Since 2002, daily Florida political news and commentary


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Welcome To Florida Politics

Thanks for visiting. On a semi-daily basis we scan Florida's major daily newspapers for significant Florida political news and punditry. We also review the editorial pages and political columnists/pundits for Florida political commentary. The papers we review include: the Miami Herald, Sun-Sentinel, Palm Beach Post, Naples News, Sarasota Herald Tribune, St Pete Times, Tampa Tribune, Orlando Sentinel, the Daytona Beach News-Journal, Tallahassee Democrat, and, occasionally, the Florida Times Union; we also review the political news blogs associated with these newspapers.

For each story, column, article or editorial we deem significant, we post at least the headline and link to the piece; the linked headline always appears in quotes. We quote the headline for two reasons: first, to allow researchers looking for the cited piece to find it (if the link has expired) by searching for the original title/headline via a commercial research service. Second, quotation of the original headline permits readers to appreciate the spin from the original piece, as opposed to our spin.

Not that we don't provide spin; we do, and plenty of it. Our perspective appears in post headlines, the subtitles within the post (in bold), and the excerpts from the linked stories we select to quote; we also occasionally provide other links and commentary about certain stories. While our bias should be immediately apparent to any reader, we nevertheless attempt to link to every article, column or editorial about Florida politics in every major online Florida newspaper.


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The Blog for Saturday, November 12, 2011

Dorworth bankrolls "underhanded ... sleaze"

    The Orlando Sentinel editorial board writes: "Pat Bates got re-elected mayor of Altamonte Springs this week, but she had to survive a stealth political attack late in her campaign to do it. The virtually anonymous and vitriolic tactics in this small city's nonpartisan race, and the heavyweights who turned out to be behind them, are a dismal commentary on politics in Florida. Thank goodness voters didn't fall for it."
    A shadowy group calling itself the Small Business Advocacy Council, created just three weeks before the election, paid for a series of misleading attacks on Bates delivered to city voters in mailers and robocalls.

    The first word most voters got of who was really behind those attacks didn't come until Election Day, when the Sentinel reported that the Small Business Advocacy Council had been bankrolled by political committees chaired by none other than Republican state Reps. Chris Dorworth of Lake Mary and Matt Gaetz of Fort Walton Beach. Because of the council's late birth, it wasn't required by law to file a campaign finance report until Nov. 4, four days before Election Day.
    "The council is an electioneering communications organization, or ECO, an entity lawmakers created to circumvent $500 contribution limits to candidates. The money bankrolling an ECO often gets laundered through multiple political fund-raising entities — one group contributes to a second, which contributes to a third, etc. — making it nearly impossible for voters to figure out who's financing whom."
    While ECOs can run ads to influence voters, they can't endorse a candidate. But in a two-candidate race like the one in Altamonte Springs, an attack on one might as well be an endorsement of the other. If there were any doubt, both the Dorworth and Gaetz committees also made direct contributions at the $500 limit to the campaign of Bates' opponent, CSX lobbyist Bob O'Malley.

    The fact that Dorworth, in line to become Florida House speaker in 2014, chose to bankroll underhanded attack ads in this local nonpartisan race — ads O'Malley tried to distance himself from — speaks volumes about his priorities and politics.

    Shouldn't he be above this sort of sleaze?
    More here: "Sneak attacks show worst of Fla. politics".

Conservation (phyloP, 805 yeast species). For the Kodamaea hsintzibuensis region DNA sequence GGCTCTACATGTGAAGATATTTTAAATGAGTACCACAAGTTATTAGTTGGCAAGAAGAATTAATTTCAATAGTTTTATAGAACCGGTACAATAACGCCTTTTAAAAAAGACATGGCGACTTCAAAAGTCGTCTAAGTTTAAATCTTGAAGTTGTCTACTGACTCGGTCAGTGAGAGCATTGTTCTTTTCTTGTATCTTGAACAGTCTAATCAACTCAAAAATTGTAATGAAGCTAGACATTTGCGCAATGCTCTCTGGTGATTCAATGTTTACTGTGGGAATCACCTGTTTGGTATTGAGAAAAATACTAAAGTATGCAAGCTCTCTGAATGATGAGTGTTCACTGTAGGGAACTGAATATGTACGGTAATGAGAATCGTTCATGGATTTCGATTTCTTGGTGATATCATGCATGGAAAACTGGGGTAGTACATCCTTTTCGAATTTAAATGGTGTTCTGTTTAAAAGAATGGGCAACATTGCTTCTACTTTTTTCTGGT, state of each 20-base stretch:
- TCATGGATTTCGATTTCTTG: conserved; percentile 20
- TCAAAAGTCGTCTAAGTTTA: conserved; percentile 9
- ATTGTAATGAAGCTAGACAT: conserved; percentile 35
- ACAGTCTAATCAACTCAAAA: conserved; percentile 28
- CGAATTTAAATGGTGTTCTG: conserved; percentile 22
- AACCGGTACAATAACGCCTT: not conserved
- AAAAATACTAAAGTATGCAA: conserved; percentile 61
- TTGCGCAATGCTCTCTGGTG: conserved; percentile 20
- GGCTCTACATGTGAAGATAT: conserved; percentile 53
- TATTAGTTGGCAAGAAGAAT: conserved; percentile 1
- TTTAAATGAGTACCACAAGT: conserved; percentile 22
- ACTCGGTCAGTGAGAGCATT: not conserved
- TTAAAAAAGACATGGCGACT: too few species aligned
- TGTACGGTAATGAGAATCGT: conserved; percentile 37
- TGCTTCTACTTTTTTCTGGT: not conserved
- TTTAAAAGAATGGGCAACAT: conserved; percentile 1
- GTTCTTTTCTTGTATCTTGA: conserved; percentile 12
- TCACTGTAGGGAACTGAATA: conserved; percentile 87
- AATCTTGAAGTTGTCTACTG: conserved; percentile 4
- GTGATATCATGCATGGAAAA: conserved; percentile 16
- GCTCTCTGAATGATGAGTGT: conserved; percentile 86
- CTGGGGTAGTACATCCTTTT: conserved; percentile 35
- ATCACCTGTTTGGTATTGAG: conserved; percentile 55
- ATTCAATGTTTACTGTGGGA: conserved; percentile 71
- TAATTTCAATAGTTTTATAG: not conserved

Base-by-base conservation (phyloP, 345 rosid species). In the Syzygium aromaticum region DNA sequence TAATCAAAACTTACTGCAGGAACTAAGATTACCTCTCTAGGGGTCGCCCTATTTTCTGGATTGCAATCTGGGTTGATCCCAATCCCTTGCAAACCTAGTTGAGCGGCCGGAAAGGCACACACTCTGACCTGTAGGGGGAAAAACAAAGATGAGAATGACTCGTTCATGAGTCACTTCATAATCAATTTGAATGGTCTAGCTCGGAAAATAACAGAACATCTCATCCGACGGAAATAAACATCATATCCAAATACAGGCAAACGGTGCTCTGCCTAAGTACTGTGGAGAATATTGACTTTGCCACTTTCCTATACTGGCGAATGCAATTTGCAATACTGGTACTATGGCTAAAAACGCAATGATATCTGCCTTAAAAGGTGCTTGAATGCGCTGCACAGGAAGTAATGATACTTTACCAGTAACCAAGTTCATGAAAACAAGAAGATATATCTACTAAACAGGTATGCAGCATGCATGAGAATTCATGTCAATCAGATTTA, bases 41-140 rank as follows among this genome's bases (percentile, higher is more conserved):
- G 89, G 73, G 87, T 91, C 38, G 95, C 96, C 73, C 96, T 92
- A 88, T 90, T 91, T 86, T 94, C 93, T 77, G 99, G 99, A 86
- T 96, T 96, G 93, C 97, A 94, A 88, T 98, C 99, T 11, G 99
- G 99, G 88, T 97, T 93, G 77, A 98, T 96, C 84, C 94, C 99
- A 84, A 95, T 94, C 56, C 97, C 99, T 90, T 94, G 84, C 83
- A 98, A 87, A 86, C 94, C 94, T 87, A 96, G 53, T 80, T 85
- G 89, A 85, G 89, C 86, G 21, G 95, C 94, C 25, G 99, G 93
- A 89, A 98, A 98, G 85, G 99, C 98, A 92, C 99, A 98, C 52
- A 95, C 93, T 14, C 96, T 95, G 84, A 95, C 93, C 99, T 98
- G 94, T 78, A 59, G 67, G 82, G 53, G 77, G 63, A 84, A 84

Aaron Deslatte says get used to it: "Altamonte Springs race previews what's in store for 2012 campaign". See also "Dorworth flops as local kingmaker".

    Cain leadership team replete with Fla-Baggers

    "Leading in national polls and doing well in Florida, businessman Herman Cain announced on Friday that he has leadership set up in all 67 counties in the Sunshine State. The Cain team released a list of new county leaders on Friday and their county chairmen in Florida include many campaign veterans, tea party activists and local Republican leaders." "Herman Cain Builds His Team in Florida".

    BOG makes plans

    "Board of Governors Studying Plan for Higher Education Reform".

    "Thinly veiled GOTV push for religious right"

    "Saturday, 34 churches in Florida will host a viewing of 'One Nation Under God,' which is being promoted as a 'two-hour premiere DVD event featuring top American thinkers and political leaders who will bring the truth about God and America to people gathered in homes and churches across the nation.' The event is a thinly veiled national get-out-the-vote push for the religious right."

    According to the event’s website, speakers include some big names in the Christian right: David Barton, James Dobson and Lila Rose of the anti-abortion group Live Action, to name a few. Presidential candidate Newt Gingrich is listed, as well. ...

    John Stemberger, president of the anti-abortion and anti-gay Florida Family Policy Council, is also listed as a participant in the event. Stemberger recently attended the Florida Renewal Project’s Pastors’ Policy Briefing. The “briefing” was aimed at getting churches and religious leaders involved in elections. Media outlets were barred from the event and a reporter was even escorted away from the meeting between presidential candidates Rick Perry and Gingrich and pastors.

    Right Wing Watch reported that Stemberger recently appeared on a conference call for Champion the Vote, a California-based religious voter mobilization effort. During the call, Stemberger reportedly promoted “One Nation Under God” and warned that America is being “fundamentally transformed into a different type of culture, a different country” and said that “we will lose this beautiful thing we call America” ....
    "Religious right get-out-the-vote event takes place at 34 Florida churches".

    League of cities goes off deep end

    "Rarely on friendly terms, the Florida League of Cities and the Police Benovolent Association are duking it out in court, trying to force the other to give up information both insist is private. Palm Beach County PBA President John Kazanjian this week was sued by the group that represents the state’s municipalities. It wants a judge to force him to give up personal emails it insists are public records." "Police union, cities take pension feud to court".